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'A Battle Ahead': The Partisan Divide Over Defense Spending

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House Speaker Kevin McCarthy (R-CA) scored a win Friday when Republicans united to pass a nearly $900 billion defense bill for fiscal 2024. 

The annual defense bill typically receives bipartisan support, but this time around, all but four House Democrats opposed the legislation. At issue, are a number of GOP-sponsored amendments regarding abortion, transgender rights, and diversity.

"It is woefully irresponsible that extreme MAGA Republicans have hijacked a bipartisan bill that is essential to our national security and taken it over and weaponized it in order to jam their extreme right-wing ideology down the throats of the American people," said House Minority Leader Hakeem Jeffries (D-NY).

"Republicans continue to keep our promises...Technically, it's a bipartisan vote, with four Democrats voting with us. Are the rest of the Democrats against a pay raise for their veterans? Are they against deterring China for a safe future? Are they against rooting out wasteful spending?" questioned McCarthy.

slider img 2The measure that mainly appears to have eroded the Democrats' support: a reversal of a Pentagon policy providing reimbursement for abortion travel across state lines. It's the same policy Sen. Tommy Tuberville (R-AL) has been protesting since February by blocking the confirmation of all senior military officers.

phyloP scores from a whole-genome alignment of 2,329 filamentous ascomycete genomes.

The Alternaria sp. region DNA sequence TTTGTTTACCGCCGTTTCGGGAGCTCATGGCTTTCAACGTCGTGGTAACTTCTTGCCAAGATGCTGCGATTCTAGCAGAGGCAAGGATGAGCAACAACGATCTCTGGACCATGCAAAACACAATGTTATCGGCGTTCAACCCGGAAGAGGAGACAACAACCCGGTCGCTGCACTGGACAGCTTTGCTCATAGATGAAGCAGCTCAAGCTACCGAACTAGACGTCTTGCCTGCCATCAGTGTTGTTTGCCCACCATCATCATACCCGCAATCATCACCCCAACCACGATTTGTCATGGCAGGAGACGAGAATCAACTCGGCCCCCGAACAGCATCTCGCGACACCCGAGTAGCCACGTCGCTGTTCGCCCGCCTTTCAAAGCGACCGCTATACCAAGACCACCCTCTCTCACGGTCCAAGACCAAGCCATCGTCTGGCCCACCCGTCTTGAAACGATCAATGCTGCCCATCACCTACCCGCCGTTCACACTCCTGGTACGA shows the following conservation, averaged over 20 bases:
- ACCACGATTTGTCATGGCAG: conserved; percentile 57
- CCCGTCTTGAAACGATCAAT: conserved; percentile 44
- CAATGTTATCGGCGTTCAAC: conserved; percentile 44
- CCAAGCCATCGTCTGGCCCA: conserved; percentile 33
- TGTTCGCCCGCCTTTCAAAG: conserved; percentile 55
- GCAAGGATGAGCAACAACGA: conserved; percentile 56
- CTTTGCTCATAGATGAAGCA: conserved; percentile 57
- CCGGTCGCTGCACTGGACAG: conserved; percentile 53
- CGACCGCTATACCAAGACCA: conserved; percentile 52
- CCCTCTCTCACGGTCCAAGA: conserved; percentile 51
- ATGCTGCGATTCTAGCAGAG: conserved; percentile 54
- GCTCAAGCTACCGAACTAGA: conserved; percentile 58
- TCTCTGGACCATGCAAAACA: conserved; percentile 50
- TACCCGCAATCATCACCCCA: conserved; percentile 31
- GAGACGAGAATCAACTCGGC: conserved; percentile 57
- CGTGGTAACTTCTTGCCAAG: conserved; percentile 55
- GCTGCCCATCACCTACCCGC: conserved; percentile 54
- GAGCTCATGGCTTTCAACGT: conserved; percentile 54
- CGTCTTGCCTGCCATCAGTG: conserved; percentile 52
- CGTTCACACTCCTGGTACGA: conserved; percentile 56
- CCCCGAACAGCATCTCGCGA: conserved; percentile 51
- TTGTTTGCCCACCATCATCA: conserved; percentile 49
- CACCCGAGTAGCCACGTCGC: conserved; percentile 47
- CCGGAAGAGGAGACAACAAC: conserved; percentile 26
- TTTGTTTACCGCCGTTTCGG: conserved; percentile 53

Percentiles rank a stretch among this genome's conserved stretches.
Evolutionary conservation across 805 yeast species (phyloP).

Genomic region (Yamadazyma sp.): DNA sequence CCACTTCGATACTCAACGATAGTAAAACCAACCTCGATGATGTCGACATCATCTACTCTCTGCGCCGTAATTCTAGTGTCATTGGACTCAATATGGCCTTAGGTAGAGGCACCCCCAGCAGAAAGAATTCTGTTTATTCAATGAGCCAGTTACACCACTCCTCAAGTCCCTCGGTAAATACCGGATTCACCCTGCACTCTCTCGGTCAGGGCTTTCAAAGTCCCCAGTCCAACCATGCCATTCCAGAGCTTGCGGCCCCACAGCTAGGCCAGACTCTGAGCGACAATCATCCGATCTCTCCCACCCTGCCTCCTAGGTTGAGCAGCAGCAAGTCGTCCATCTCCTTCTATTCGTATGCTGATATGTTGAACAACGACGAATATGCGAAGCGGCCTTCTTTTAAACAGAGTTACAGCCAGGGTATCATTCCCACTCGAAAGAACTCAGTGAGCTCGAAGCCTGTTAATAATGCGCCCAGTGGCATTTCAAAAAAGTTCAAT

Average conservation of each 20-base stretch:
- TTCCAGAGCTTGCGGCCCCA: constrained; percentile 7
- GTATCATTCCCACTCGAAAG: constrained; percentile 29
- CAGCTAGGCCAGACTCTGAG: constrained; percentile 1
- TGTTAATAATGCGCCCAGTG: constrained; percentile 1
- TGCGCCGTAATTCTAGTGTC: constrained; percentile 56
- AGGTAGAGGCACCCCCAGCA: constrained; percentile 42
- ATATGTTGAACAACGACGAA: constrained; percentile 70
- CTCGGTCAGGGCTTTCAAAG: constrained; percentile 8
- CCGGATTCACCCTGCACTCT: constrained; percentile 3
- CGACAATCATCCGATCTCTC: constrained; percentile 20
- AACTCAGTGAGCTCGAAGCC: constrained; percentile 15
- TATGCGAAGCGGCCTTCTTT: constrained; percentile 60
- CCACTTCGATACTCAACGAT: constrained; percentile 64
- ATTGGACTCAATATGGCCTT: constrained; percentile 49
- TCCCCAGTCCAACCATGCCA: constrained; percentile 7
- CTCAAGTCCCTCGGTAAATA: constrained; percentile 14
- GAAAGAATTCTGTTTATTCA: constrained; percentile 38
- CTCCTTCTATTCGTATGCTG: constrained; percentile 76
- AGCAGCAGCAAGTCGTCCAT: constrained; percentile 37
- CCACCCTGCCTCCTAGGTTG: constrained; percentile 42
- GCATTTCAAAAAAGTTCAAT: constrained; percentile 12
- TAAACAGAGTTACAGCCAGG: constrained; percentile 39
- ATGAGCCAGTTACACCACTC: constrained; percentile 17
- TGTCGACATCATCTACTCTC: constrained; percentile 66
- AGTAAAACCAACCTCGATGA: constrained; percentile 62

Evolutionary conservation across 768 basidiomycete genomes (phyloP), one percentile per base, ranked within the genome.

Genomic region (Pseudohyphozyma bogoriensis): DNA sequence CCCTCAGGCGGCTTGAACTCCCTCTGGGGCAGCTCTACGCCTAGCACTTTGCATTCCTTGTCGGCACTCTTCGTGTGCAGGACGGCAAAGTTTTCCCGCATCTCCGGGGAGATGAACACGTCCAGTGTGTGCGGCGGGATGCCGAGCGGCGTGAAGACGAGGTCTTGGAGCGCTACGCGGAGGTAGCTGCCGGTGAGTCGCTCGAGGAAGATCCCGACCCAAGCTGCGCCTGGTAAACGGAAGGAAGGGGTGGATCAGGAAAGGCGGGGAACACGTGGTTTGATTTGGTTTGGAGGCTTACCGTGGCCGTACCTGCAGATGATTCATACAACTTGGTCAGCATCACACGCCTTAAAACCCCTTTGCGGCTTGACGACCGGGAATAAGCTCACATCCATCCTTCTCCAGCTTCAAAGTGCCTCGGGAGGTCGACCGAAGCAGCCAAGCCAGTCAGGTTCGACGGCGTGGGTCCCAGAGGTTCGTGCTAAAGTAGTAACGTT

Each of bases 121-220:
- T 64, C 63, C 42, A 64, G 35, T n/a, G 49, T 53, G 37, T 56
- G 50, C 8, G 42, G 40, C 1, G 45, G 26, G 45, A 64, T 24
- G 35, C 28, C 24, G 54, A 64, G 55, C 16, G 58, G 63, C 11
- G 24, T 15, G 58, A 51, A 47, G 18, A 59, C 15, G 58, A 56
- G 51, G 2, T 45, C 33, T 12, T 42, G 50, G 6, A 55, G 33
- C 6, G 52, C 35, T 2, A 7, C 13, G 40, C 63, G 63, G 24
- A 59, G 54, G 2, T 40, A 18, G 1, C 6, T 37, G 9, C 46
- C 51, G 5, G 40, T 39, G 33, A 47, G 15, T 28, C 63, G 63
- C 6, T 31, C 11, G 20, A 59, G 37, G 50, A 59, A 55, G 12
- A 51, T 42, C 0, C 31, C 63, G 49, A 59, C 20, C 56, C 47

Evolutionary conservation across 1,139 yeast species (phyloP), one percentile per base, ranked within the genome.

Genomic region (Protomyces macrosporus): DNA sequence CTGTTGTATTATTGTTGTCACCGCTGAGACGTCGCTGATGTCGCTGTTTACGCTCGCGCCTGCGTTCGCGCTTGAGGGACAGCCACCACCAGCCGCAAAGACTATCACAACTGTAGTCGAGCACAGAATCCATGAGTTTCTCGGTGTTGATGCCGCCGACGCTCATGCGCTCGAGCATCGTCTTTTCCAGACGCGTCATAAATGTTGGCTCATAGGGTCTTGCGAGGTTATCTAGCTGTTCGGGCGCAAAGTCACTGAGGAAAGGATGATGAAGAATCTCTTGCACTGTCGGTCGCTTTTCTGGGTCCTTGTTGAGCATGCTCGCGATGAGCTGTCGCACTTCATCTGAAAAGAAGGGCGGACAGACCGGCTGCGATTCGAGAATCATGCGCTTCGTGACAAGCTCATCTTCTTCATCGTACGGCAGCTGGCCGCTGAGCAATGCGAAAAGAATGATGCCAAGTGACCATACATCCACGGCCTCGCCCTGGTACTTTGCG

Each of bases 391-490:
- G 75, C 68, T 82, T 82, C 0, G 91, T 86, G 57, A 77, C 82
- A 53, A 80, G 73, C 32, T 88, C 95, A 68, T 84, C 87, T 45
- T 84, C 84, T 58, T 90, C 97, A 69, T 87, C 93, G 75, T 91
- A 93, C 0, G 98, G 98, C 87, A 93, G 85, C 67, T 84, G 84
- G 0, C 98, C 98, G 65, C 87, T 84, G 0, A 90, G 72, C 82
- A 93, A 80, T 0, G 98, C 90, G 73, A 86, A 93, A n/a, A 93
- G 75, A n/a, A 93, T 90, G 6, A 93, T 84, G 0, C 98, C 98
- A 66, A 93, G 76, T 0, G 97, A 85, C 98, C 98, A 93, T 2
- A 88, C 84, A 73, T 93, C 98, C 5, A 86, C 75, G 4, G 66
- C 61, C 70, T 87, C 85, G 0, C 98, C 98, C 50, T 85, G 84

Members of the House Freedom Caucus say they hope their defense bill motivates Senate Republicans to back Tuberville's efforts. 

"Taxpayer money is provided to the DOD and intended to provide for our national defense and our national security. It is not to promote and support the Biden administration's radical, immoral, pro-abortion agenda," said Rep. Ronny Jackson (R-TX).

Meanwhile, National Security Advisor Jake Sullivan says the current House defense bill stands no chance of reaching the president's desk.

"What's real is the necessary capabilities, technologies, and fundamental social support for our troops and their families. That's what this all should have been focused on, not these domestic, political issues," Sullivan said on CNN's State of the Union.

The Senate now begins debate on its own defense bill, which cleared the Armed Services Committee with bipartisan support just a few weeks ago. When their final version passes, House and Senate negotiators will work on a compromise bill to send to President Biden.

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About The Author

Caitlin Burke Headshot

Caitlin Burke serves as National Security Correspondent and a general assignment reporter for CBN News. She has also hosted the CBN News original podcast, The Daily Rundown. Some of Caitlin’s recent stories have focused on the national security threat posed by China, America’s military strength, and vulnerabilities in the U.S. power grid. She joined CBN News in July 2010, and over the course of her career, she has had the opportunity to cover stories both domestically and abroad. Caitlin began her news career working as a production assistant in Richmond, Virginia, for the NBC affiliate WWBT